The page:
PARIS — The couture schedule in January could be left with a gap, given the surprise exit of Marco Zanini from Schiaparelli after only two seasons.
This story first appeared in the November 10, 2014 issue of WWD. Subscribe Today.
A Schiaparelli spokesman said a spring-summer 2015 collection would be readied for clients, but the format for any presentation has yet to be decided.
Hired to revive a brand that had been dormant for 60 years, Zanini staged two shows, receiving mostly plaudits for bringing some flamboyance and eccentricity to the high-fashion scene. But on Friday, Schiaparelli issued a terse press release revealing the end of its collaboration with Zanini and a promise to “announce its new creative director soon.”
The statement added, “The house of Schiaparelli is looking towards its future while transcending the aesthetic codes created by Elsa Schiaparelli. It follows a dynamic where a contemporary spirit meets its founder’s daring personality.”
Schiaparelli officials, including owner Diego Della Valle, declined further comment.
WWD reported on Nov. 3 that Schiaparelli and Zanini were headed for a divorce, with the Italian designer said to be unhappy and one source claiming Zanini felt that the label “is not exactly his fit.”
On Friday, one market source said Zanini left on “creative issues,” as Della Valle “did not let him do his job” and “did not like his designs.”
Although a powerful entrepreneur with multiple investments, ranging from RCS MediaGroup to coffee-machine maker Bialetti to motorcycle firm Piaggio, Della Valle surrounds himself with a group of loyal and trusted associates — mostly women — who advise him on fashion projects and may have planted the seed of discontent.
One retailer, who spoke on the condition of anonymity, suggested that Della Valle’s plans for Schiaparelli are not yet clear, saying, “It’s too bad because Zanini is serious and professional. Brands such as Schiaparelli need real investments. Perhaps Della Valle should have started with licensing projects, such as a fragrance.”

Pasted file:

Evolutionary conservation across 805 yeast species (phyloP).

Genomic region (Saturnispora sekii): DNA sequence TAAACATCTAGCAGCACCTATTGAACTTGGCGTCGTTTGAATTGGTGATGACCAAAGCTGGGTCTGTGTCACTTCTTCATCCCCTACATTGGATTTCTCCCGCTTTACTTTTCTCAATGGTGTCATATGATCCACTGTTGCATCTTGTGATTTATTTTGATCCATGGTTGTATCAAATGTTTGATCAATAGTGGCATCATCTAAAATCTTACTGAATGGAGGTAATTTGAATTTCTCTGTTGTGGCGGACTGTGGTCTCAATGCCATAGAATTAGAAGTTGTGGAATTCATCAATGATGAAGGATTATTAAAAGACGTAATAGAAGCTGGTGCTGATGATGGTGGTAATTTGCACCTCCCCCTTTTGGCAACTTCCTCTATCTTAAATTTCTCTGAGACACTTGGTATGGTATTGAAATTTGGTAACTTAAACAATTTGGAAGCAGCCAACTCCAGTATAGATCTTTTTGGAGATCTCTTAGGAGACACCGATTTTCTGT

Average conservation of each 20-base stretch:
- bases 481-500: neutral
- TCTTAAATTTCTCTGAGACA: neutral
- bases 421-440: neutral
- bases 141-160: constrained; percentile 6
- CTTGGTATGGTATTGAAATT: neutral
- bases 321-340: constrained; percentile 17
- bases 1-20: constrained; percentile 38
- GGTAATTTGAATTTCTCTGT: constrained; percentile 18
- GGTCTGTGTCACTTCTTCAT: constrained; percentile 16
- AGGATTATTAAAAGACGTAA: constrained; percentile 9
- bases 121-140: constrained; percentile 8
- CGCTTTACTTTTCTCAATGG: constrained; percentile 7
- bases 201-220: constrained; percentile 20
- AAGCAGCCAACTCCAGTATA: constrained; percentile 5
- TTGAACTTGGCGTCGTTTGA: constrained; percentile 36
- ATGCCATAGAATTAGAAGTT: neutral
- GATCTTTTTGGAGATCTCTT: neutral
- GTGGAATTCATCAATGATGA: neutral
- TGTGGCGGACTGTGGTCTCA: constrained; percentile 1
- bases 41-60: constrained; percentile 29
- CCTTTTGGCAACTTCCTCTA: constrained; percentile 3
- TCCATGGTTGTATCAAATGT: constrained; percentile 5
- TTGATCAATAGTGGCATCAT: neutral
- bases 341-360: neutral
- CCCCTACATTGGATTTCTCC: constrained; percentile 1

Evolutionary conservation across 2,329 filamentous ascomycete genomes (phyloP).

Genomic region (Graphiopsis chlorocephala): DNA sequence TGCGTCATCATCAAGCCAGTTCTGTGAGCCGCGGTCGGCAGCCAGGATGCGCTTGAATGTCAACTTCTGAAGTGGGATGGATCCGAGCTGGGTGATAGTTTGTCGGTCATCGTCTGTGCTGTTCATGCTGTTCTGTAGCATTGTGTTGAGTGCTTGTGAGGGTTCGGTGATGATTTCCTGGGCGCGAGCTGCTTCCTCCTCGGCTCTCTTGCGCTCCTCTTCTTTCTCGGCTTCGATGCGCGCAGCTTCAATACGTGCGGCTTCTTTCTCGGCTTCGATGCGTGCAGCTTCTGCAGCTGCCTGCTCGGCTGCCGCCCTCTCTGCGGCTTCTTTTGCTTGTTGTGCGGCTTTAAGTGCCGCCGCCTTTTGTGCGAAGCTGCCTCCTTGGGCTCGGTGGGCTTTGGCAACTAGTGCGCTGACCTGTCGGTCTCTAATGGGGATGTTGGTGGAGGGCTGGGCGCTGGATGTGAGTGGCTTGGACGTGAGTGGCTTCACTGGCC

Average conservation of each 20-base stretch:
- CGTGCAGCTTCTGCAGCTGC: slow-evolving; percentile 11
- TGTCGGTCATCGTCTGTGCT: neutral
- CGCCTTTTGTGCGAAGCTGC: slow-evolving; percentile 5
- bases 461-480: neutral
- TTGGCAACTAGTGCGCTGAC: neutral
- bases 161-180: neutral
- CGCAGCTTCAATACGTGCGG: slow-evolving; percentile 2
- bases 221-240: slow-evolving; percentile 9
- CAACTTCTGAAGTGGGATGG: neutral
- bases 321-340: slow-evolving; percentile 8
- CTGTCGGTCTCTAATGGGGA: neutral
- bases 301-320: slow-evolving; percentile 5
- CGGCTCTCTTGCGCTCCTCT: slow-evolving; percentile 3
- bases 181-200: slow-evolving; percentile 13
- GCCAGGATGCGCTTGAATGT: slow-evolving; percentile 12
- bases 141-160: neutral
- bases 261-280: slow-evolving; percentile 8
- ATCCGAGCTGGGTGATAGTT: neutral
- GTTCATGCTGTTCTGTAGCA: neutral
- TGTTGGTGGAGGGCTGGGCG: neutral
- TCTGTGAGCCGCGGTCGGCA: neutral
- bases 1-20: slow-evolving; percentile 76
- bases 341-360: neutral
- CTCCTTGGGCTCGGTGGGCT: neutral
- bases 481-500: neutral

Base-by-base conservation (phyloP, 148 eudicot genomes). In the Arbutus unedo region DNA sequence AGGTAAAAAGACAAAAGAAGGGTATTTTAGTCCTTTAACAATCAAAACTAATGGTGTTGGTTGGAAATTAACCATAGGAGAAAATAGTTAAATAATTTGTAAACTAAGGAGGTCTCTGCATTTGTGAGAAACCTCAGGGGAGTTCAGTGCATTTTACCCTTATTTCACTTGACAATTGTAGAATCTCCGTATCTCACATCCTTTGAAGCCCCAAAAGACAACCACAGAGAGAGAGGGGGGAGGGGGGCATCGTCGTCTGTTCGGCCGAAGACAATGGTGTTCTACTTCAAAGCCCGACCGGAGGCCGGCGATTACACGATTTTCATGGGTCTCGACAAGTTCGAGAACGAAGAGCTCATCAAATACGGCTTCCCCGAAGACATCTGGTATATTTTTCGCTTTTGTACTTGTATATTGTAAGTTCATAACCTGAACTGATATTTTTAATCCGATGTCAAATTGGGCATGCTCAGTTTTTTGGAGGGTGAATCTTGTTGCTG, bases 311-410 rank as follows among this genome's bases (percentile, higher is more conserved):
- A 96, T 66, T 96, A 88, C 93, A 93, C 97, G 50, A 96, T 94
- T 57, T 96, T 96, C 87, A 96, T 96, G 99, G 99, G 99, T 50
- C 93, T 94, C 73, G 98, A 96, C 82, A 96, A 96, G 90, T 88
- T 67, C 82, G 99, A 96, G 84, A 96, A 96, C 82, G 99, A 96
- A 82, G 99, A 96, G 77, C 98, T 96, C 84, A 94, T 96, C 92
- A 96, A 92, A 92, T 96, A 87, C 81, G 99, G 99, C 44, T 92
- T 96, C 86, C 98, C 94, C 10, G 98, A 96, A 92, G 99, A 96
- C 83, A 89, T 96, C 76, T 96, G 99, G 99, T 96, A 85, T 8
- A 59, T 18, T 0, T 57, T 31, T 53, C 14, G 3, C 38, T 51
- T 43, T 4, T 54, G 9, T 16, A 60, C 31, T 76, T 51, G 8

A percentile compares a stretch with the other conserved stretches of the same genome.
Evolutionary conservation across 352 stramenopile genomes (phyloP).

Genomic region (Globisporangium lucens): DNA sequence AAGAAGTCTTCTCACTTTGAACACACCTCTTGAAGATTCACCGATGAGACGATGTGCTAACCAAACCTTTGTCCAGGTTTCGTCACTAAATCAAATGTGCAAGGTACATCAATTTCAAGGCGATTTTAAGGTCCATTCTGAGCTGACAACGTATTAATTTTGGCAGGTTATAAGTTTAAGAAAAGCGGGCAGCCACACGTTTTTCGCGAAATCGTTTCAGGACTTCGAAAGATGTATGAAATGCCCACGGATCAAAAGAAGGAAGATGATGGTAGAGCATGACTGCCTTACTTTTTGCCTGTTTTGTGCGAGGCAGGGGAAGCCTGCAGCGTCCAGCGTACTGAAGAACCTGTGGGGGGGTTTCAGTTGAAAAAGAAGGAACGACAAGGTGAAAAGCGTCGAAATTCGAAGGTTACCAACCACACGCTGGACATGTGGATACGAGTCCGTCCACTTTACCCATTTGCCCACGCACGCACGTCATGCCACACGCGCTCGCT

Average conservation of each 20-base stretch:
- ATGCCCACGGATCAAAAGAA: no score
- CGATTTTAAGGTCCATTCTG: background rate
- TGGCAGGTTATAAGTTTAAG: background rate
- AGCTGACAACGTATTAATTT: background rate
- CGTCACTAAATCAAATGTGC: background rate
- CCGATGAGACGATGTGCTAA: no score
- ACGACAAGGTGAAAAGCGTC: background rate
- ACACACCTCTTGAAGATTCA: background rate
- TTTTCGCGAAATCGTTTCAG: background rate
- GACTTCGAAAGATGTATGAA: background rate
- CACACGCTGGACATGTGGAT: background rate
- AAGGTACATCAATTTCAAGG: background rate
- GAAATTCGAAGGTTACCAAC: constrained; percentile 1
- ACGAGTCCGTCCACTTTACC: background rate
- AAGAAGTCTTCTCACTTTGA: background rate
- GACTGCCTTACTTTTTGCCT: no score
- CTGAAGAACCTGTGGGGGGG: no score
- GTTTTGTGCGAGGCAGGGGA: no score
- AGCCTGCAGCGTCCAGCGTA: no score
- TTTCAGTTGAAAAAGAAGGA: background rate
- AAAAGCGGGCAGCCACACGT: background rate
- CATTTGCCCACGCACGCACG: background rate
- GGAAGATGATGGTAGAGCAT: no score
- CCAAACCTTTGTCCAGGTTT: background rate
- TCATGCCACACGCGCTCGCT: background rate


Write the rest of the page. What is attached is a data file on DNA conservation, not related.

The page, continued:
Another retailer was displeased with the news, saying that Zanini, who earned notoriety as the designer of Halston and Rochas and cut his teeth at Versace, is “a new voice that was forging an identity for the brand.” Zanini’s next move could not immediately be learned.
Meanwhile, sources floated the names of such diverse talents as Olivier Theyskens and Olympia Le-Tan as possible successors. One source pointed to Alessandra Facchinetti, creative director of the women’s collections for the Tod’s brand and formerly at Valentino, Gucci and Moncler, as a possible candidate. Della Valle also controls Tod’s parent company, Tod’s SpA, which includes the Hogan, Fay and Roger Vivier brands, too.
Zanini’s exit represents another snag in the long quest to revive a brand synonymous with shocking pink and Surrealism-influenced designs.
Della Valle quietly bought the trademarks and archives of the late Paris couturier in May 2006 and frequently described it as a future project.
The Italian business titan unveiled the brand’s comeback in May 2012, in tandem with the Metropolitan Museum of Art’s Costume Institute exhibit that put the spotlight on Elsa Schiaparelli, a Roman designer seen as a key rival of Gabrielle Chanel. Della Valle started out by hiring Paris fashion personality Farida Khelfa as the spokeswoman for Schiaparelli, then tapped Christian Lacroix for a one-off collection that was never sold and, finally, enjoined Zanini to take on the couture, with future plans to launch luxury ready-to-wear, dubbed prêt-à-couture.
No doubt Zanini faced considerable hurdles at the start-up, given that Della Valle’s main expertise is in leather goods, not apparel, and his reputation for taking a hands-on approach at his various brands.
“Della Valle’s forte is accessories, shoes and bags. I don’t know how much he really believes in rtw and I don’t really see him backing a couture project, independently of whoever designs the collections. He is a man of numbers,” said one market source.
Recently, Schiaparelli delayed plans to sell a very high-end range of rtw at its headquarters here at 21 Place Vendôme. Zanini’s final fall-winter 2014 couture included sunglasses, gloves and handbags, hinting at future expansion vectors.
Sources also highlighted the perils and difficulties in reviving historic or dormant brands.
“Schiaparelli’s is a theoretical project, very difficult to make it contemporary and it needs huge investments,” said Milan-based marketing and strategic consultant Armando Mammina, who believes a brand such as Schiaparelli, starting from the couture segment, needs “at least five years” to be embedded in the consumer’s mind and to become aspirational, with a budget of at least 10 million euros, or $12.4 million at current exchange, in that period. “Everything is positioned at the highest level without any certainty of break-even after a future launch of rtw. To make this investment profitable only with couture is absolutely not possible and perhaps not enough for a designer as talented as Zanini to stay on.”